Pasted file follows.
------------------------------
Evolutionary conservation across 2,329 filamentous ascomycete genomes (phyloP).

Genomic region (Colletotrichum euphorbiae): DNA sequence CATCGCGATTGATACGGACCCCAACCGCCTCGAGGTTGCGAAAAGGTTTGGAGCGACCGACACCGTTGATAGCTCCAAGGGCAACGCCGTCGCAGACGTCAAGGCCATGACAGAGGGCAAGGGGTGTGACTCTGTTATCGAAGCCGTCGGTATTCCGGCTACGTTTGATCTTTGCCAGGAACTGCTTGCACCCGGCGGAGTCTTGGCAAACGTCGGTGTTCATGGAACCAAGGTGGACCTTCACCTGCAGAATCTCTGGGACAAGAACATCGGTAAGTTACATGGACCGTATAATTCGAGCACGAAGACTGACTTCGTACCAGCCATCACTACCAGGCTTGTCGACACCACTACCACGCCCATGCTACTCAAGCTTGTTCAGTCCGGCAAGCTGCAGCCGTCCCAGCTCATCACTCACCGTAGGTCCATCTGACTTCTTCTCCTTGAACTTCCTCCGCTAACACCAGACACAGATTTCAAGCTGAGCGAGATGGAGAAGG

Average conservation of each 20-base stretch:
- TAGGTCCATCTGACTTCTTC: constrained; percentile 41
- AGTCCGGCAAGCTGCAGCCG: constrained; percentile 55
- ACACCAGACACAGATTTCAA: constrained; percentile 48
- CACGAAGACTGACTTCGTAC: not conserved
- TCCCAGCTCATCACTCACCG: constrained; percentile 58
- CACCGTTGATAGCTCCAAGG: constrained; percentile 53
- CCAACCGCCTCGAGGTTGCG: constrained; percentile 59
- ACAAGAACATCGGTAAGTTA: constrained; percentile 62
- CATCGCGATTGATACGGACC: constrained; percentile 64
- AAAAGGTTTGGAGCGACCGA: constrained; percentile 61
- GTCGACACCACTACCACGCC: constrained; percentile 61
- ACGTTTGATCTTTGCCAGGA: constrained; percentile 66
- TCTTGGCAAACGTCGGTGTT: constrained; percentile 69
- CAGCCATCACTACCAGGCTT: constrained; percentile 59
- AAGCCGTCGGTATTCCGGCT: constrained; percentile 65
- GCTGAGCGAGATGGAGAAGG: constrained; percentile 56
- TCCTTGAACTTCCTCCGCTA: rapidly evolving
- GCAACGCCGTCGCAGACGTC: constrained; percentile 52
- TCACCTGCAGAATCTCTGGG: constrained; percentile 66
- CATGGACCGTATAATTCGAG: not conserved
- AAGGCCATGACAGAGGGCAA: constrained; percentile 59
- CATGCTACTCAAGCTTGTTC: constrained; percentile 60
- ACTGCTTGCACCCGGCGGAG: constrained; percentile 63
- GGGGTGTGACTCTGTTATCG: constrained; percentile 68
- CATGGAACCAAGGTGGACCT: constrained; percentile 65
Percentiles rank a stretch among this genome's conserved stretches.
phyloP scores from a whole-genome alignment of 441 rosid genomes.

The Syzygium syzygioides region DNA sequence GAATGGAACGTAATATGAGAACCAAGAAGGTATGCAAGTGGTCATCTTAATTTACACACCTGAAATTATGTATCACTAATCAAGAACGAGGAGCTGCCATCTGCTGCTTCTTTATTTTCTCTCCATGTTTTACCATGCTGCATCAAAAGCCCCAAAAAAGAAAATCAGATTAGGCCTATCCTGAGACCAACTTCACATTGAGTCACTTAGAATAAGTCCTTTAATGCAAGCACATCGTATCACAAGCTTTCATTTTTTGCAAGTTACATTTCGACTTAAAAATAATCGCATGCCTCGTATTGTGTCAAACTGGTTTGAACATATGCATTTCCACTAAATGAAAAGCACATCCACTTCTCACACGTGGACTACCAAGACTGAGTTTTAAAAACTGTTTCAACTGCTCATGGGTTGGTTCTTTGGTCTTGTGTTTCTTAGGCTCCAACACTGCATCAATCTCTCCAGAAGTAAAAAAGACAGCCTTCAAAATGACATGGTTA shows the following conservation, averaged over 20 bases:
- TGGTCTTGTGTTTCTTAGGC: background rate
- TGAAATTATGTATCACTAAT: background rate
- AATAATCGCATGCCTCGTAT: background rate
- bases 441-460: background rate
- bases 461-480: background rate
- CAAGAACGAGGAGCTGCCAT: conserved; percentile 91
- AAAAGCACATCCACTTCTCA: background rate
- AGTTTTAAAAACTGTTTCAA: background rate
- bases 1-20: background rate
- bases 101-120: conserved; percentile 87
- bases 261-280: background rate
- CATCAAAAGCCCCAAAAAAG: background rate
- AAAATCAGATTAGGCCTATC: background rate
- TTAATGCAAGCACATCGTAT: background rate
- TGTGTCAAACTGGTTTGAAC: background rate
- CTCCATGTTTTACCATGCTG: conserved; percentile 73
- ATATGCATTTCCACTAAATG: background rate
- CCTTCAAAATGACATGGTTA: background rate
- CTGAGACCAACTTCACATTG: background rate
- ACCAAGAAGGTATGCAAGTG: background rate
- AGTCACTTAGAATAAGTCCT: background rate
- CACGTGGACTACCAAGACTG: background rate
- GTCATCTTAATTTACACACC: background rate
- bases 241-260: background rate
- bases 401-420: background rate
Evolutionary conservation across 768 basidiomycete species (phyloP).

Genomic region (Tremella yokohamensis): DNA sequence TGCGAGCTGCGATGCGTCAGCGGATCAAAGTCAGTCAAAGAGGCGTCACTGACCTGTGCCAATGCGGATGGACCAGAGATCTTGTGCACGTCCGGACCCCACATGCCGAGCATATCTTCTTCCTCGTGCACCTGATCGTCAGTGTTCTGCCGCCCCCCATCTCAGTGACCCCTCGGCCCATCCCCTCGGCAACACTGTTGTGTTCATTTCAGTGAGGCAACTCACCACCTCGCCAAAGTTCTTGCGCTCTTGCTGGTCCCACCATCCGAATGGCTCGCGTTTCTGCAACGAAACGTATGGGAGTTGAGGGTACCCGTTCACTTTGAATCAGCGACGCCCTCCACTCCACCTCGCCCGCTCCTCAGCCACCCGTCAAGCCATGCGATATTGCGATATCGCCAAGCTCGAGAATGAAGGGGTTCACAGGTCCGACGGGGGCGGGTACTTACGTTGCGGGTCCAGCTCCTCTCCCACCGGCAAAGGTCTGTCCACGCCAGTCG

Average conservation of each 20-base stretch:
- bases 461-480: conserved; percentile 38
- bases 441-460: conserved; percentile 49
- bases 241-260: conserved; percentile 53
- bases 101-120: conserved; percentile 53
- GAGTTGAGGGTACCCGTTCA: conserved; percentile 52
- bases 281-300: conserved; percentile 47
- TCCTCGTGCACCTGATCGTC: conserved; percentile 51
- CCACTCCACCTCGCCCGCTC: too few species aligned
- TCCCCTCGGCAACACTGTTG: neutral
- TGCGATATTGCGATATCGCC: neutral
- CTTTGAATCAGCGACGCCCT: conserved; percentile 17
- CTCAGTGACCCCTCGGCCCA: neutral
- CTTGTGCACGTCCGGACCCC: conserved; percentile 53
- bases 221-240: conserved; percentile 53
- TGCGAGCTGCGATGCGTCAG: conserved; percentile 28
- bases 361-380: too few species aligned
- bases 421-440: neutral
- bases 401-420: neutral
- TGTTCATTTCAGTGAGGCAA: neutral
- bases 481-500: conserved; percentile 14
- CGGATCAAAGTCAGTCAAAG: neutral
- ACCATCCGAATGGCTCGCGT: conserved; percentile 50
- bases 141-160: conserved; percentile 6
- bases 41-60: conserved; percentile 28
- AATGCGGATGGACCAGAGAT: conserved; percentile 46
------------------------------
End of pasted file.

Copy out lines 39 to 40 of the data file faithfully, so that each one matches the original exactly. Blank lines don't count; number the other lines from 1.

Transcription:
- AGTTTTAAAAACTGTTTCAA: background rate
- bases 1-20: background rate